Basu, an assistant commissioner with the Metropolitan police who leads the police counter-terrorism network said: “From initial assessment it was thought that the two patients had fallen ill after using drugs from a potentially contaminated batch.

“However ... due to concerns over the symptoms the man and woman were displaying, samples from both patients were sent to Porton Down laboratory for analysis.

“Following the detailed analysis of these samples, we can confirm that the man and woman have been exposed to the nerve agent novichok, which has been identified as the same nerve agent that contaminated both Yulia and Sergei Skripal.”

Basu said on Wednesday evening that no one else had complained of the symptoms associated with novichok poisoning.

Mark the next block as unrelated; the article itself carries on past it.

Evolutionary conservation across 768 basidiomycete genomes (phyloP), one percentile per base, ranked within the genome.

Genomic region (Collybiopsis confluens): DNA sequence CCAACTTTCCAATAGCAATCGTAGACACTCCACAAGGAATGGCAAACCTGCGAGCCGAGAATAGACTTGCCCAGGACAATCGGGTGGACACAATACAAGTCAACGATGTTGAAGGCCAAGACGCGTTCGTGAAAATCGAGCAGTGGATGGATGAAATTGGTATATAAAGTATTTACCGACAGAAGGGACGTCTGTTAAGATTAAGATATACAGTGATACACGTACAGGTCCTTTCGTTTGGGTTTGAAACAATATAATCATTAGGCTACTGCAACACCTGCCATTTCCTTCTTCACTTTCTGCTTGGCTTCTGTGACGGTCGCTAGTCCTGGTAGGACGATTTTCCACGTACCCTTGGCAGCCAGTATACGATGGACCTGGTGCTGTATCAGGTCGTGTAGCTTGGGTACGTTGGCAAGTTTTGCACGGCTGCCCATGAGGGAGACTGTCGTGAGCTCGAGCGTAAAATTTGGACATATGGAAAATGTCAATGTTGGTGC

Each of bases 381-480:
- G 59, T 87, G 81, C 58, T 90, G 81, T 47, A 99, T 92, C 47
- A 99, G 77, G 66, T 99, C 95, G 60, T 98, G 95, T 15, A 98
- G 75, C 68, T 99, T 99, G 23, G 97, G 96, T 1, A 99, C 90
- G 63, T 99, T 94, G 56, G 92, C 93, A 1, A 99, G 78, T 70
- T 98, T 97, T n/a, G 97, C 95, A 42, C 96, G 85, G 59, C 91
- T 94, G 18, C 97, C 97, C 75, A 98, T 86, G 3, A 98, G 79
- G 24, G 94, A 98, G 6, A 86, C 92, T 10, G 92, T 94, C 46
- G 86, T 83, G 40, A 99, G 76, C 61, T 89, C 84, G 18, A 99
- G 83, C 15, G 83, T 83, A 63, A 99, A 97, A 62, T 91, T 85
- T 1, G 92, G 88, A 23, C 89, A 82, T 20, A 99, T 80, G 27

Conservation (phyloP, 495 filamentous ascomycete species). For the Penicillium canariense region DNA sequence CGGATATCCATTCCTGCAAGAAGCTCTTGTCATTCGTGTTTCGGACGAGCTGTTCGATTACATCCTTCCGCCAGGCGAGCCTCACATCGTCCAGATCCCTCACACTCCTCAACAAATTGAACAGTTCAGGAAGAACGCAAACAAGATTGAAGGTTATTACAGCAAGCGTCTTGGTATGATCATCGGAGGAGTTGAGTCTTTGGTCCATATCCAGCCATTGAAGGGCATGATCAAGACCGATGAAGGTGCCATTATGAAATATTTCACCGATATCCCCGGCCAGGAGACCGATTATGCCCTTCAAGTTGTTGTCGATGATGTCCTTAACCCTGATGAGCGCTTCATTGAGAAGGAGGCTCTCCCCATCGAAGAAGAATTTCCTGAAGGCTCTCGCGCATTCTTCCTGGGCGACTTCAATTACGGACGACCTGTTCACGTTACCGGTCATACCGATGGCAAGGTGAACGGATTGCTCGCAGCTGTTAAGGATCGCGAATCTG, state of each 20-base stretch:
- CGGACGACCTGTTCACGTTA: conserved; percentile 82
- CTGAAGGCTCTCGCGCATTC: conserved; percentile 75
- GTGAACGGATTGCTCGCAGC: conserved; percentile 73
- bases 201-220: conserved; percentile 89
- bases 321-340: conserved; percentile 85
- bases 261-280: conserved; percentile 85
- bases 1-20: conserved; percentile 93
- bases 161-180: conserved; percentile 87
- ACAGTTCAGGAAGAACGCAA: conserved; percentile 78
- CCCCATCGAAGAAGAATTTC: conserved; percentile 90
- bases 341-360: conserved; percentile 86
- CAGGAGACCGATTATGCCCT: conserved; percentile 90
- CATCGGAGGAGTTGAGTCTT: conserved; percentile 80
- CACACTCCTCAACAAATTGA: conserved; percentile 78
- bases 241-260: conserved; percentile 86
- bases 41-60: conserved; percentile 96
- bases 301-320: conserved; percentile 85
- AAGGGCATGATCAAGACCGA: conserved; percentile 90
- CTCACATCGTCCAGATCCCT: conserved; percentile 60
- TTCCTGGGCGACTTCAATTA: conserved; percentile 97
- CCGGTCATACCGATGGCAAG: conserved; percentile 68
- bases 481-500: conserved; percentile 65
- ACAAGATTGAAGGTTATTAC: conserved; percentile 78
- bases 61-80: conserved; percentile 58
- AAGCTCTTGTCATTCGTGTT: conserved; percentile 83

On Thursday night a senior Government source told the Press Association it was believed there was cross-contamination of the same batch of nerve agent involved in the “reckless” Salisbury attack, as opposed to a secondary attack.

“They [the authorities] have never been able to ascertain the item used to deposit the Novichok and it’s possible the pair have come into contact with that item”, the source said.

It is understood investigators are working on a theory that the pair came into contact with the substance in a part of Salisbury city centre that was outside the original clean-up area.

Throughout Wednesday, after the local Wiltshire police declared a major incident, and while the Porton Down test results were awaited, several sites were cordoned off as a precautionary measure while the couple’s exact movements from around 10pm on Friday were tracked.

Basu said there was nothing in the backgrounds of Sturgess or Rowley that would suggest they would be a target for a deliberate attack – they have no connections to the intelligence or security communities.